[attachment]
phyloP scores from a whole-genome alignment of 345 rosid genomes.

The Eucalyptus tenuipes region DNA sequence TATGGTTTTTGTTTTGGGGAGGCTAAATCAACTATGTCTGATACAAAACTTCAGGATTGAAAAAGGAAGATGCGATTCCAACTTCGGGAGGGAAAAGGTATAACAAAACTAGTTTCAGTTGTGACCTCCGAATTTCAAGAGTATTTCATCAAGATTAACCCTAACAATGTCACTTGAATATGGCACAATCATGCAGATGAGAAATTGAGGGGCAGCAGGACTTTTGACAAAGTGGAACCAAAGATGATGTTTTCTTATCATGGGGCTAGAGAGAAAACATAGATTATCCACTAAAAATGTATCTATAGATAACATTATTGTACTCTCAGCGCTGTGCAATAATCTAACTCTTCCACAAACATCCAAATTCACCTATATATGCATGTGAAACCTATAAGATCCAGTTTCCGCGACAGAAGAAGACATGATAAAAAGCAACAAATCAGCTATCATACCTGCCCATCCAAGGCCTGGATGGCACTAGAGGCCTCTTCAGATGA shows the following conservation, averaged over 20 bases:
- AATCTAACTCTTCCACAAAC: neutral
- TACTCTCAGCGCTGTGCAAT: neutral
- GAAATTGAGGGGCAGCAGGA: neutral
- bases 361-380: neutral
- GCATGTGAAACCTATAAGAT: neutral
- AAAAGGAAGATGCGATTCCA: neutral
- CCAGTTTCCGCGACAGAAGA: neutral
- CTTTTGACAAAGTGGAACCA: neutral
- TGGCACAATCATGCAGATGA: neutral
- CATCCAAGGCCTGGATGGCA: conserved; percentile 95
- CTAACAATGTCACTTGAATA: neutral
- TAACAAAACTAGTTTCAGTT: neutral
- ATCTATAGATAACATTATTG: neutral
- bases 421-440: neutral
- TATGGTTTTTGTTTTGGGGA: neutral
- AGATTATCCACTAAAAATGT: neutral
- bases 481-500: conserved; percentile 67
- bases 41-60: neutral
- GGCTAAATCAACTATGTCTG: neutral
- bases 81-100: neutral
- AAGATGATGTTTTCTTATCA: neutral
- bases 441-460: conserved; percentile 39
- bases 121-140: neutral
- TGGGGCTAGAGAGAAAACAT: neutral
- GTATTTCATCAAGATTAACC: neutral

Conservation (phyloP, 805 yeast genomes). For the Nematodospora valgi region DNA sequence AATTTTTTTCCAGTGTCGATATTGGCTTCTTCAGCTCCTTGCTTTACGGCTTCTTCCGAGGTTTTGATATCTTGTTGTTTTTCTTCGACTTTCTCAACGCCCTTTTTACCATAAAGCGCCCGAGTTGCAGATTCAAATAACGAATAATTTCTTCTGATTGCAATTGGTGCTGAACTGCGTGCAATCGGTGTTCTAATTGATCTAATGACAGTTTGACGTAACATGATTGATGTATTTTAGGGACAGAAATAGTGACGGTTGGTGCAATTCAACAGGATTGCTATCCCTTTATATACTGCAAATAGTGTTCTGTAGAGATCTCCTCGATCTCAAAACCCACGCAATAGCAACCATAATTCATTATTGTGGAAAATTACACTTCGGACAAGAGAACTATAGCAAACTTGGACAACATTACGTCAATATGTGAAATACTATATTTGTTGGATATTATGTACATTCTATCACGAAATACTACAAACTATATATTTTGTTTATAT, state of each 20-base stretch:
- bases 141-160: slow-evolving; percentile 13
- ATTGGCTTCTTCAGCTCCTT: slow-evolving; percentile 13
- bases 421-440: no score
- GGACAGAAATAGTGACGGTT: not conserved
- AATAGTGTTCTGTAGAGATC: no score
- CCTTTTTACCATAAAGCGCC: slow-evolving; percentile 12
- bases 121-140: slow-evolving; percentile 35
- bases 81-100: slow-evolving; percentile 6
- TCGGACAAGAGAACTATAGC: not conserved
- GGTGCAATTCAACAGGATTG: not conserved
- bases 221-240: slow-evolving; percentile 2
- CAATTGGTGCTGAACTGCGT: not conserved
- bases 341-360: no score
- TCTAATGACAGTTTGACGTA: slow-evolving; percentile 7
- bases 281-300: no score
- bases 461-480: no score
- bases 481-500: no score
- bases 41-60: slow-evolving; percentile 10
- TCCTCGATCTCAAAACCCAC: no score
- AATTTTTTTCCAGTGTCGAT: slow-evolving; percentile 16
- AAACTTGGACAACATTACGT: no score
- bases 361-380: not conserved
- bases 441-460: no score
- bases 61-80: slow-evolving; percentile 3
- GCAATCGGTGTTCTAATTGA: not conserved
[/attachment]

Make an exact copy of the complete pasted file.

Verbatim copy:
phyloP scores from a whole-genome alignment of 345 rosid genomes.

The Eucalyptus tenuipes region DNA sequence TATGGTTTTTGTTTTGGGGAGGCTAAATCAACTATGTCTGATACAAAACTTCAGGATTGAAAAAGGAAGATGCGATTCCAACTTCGGGAGGGAAAAGGTATAACAAAACTAGTTTCAGTTGTGACCTCCGAATTTCAAGAGTATTTCATCAAGATTAACCCTAACAATGTCACTTGAATATGGCACAATCATGCAGATGAGAAATTGAGGGGCAGCAGGACTTTTGACAAAGTGGAACCAAAGATGATGTTTTCTTATCATGGGGCTAGAGAGAAAACATAGATTATCCACTAAAAATGTATCTATAGATAACATTATTGTACTCTCAGCGCTGTGCAATAATCTAACTCTTCCACAAACATCCAAATTCACCTATATATGCATGTGAAACCTATAAGATCCAGTTTCCGCGACAGAAGAAGACATGATAAAAAGCAACAAATCAGCTATCATACCTGCCCATCCAAGGCCTGGATGGCACTAGAGGCCTCTTCAGATGA shows the following conservation, averaged over 20 bases:
- AATCTAACTCTTCCACAAAC: neutral
- TACTCTCAGCGCTGTGCAAT: neutral
- GAAATTGAGGGGCAGCAGGA: neutral
- bases 361-380: neutral
- GCATGTGAAACCTATAAGAT: neutral
- AAAAGGAAGATGCGATTCCA: neutral
- CCAGTTTCCGCGACAGAAGA: neutral
- CTTTTGACAAAGTGGAACCA: neutral
- TGGCACAATCATGCAGATGA: neutral
- CATCCAAGGCCTGGATGGCA: conserved; percentile 95
- CTAACAATGTCACTTGAATA: neutral
- TAACAAAACTAGTTTCAGTT: neutral
- ATCTATAGATAACATTATTG: neutral
- bases 421-440: neutral
- TATGGTTTTTGTTTTGGGGA: neutral
- AGATTATCCACTAAAAATGT: neutral
- bases 481-500: conserved; percentile 67
- bases 41-60: neutral
- GGCTAAATCAACTATGTCTG: neutral
- bases 81-100: neutral
- AAGATGATGTTTTCTTATCA: neutral
- bases 441-460: conserved; percentile 39
- bases 121-140: neutral
- TGGGGCTAGAGAGAAAACAT: neutral
- GTATTTCATCAAGATTAACC: neutral

Conservation (phyloP, 805 yeast genomes). For the Nematodospora valgi region DNA sequence AATTTTTTTCCAGTGTCGATATTGGCTTCTTCAGCTCCTTGCTTTACGGCTTCTTCCGAGGTTTTGATATCTTGTTGTTTTTCTTCGACTTTCTCAACGCCCTTTTTACCATAAAGCGCCCGAGTTGCAGATTCAAATAACGAATAATTTCTTCTGATTGCAATTGGTGCTGAACTGCGTGCAATCGGTGTTCTAATTGATCTAATGACAGTTTGACGTAACATGATTGATGTATTTTAGGGACAGAAATAGTGACGGTTGGTGCAATTCAACAGGATTGCTATCCCTTTATATACTGCAAATAGTGTTCTGTAGAGATCTCCTCGATCTCAAAACCCACGCAATAGCAACCATAATTCATTATTGTGGAAAATTACACTTCGGACAAGAGAACTATAGCAAACTTGGACAACATTACGTCAATATGTGAAATACTATATTTGTTGGATATTATGTACATTCTATCACGAAATACTACAAACTATATATTTTGTTTATAT, state of each 20-base stretch:
- bases 141-160: slow-evolving; percentile 13
- ATTGGCTTCTTCAGCTCCTT: slow-evolving; percentile 13
- bases 421-440: no score
- GGACAGAAATAGTGACGGTT: not conserved
- AATAGTGTTCTGTAGAGATC: no score
- CCTTTTTACCATAAAGCGCC: slow-evolving; percentile 12
- bases 121-140: slow-evolving; percentile 35
- bases 81-100: slow-evolving; percentile 6
- TCGGACAAGAGAACTATAGC: not conserved
- GGTGCAATTCAACAGGATTG: not conserved
- bases 221-240: slow-evolving; percentile 2
- CAATTGGTGCTGAACTGCGT: not conserved
- bases 341-360: no score
- TCTAATGACAGTTTGACGTA: slow-evolving; percentile 7
- bases 281-300: no score
- bases 461-480: no score
- bases 481-500: no score
- bases 41-60: slow-evolving; percentile 10
- TCCTCGATCTCAAAACCCAC: no score
- AATTTTTTTCCAGTGTCGAT: slow-evolving; percentile 16
- AAACTTGGACAACATTACGT: no score
- bases 361-380: not conserved
- bases 441-460: no score
- bases 61-80: slow-evolving; percentile 3
- GCAATCGGTGTTCTAATTGA: not conserved